Green Hackworth

Green Haywood Hackworth (Prestonsburg, Kentucky, January 23, 1883 – Washington, DC, June 24, 1973) was an American jurist who served as the first U.S. judge on the International Court of Justice, as President of the International Court of Justice, as the longest running Legal Adviser to the US Department of State (1925 -1946) and as a member of Secretary of State Cordell Hull's inner circle of advisers.[1] Hackworth was instrumental in the development of plans for the post World War II world order and was a key member of the U.S. delegation to the Dumbarton Oaks Conference (1944).[2] He served as a member of the Advisory Committee on Postwar Foreign Policy (1942), as a member of Post War Programs Committee (1944) and as Chairman of the Committee of Jurists that drafted the initial statutes for the International Court of Justice (1945).[1] Hackworth also represented the U.S. Delegation on Committee IV at the United Nations Conference on International Organization where the articles in the United Nations Charter pertaining to the International Court of Justice were finalized.[3]

Green H. Hackworth
Judge of the International Court of Justice
In office
1946–1961
Nominated byU.S. PCA Members:
Preceded byPosition created
Succeeded byPhilip C. Jessup
President of the International Court of Justice
In office
1955–1958
Preceded bySir Arnold McNair
Succeeded byHelge Klaestad
Legal Adviser to the Department of State
In office
1931–1946
Preceded byPosition created
Succeeded byCharles Fahy
Personal details
Born(1883-01-23)January 23, 1883
Prestonsberg, Kentucky; U.S.
DiedJune 24, 1973(1973-06-24) (aged 90)
Washington, D.C.
Alma materValparaiso University, BA
University of Kentucky, JD
George Washington, LLB

Early life and educationEdit

Green Haywood Hackworth was born in Prestonburg Kentucky and his youth was spent in the area of the Big Sandy River. He received a B.A. degree from Valparaiso University, a Doctor of Law degree from the University of Kentucky and an L.L.B degree from George Washington University.[4] In 1916, after completion of his legal studies, Hackworth secured a job as a law clerk with the U.S. Department of State and in 1918 was promoted to Assistant Solicitor within the department. Although a Democrat, Hackworth was chosen in 1925 by republican U.S. Secretary of State Charles Evans Hughes, for nomination by the President and subsequent approval by the Senate to become Solicitor of the Dept. of State.[4]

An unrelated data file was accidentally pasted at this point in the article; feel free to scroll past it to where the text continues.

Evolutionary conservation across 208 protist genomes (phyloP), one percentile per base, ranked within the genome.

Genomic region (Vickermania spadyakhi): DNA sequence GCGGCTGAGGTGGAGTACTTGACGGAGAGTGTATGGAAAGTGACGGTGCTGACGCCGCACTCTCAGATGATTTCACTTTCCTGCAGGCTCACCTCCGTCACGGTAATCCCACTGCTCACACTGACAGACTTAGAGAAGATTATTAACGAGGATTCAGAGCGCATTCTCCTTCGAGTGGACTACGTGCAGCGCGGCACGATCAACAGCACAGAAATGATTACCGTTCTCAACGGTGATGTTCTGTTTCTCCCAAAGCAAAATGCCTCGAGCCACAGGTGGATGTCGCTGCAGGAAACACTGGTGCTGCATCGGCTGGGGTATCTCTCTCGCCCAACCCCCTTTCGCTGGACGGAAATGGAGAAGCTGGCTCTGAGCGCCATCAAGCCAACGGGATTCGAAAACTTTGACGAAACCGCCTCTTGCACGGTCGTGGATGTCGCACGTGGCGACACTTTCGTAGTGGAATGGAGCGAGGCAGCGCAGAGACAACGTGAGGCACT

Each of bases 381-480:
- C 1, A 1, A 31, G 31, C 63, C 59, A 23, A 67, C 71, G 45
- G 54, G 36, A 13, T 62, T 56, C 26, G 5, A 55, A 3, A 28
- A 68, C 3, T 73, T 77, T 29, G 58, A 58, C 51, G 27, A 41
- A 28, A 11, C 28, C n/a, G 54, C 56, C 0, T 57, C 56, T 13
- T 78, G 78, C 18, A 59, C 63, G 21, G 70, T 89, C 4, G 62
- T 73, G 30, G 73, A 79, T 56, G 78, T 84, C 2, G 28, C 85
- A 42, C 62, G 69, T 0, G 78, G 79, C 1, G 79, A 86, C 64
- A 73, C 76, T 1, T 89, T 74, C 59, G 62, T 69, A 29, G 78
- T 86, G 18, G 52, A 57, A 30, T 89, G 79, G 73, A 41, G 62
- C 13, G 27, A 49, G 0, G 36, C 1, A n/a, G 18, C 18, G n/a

Legal Adviser to the U.S. Department of StateEdit

As the longest running Legal Adviser of the Department of State, Hackworth was relied upon for legal advice by five successive U.S. Secretaries of States: Charles Evans Hughes, Frank B. Kellogg, Henry L. Stimson, Cordell Hull and Edward R. Stettinius. Hackworth was noted for being a skilled legal draftsman concerning the area of treaty provisions and was a perforce in matters involving the U.S. and its foreign relations from the period of U.S. neutrality to the country's entry into World War II. He provided advice to the U.S. President, the U.S. Secretary of State, members of congress and other departments within the U.S. State Department. As Legal Adviser to the Department of State, Hackworth represented the U.S Government before the International Joint Commission formed by the United States and Canada under the Boundary Waters treaty of 1909. He was a U.S. delegate in 1930 to the First Conference for the Codification of International Law, held at the Hague under the auspices of the League of Nations. Hackworth participated in the 8th Conference of American States (1939) held in Lima, in the 8th Scientific Congress of American States (1940) and in the Inter - American Maritime Conference (1941). Following the outbreak of war in Europe, Hackworth served as Adviser to Secretary of State Hull at the 2nd Meeting of foreign Ministers of the American Republics (1941) held in Havana.[3]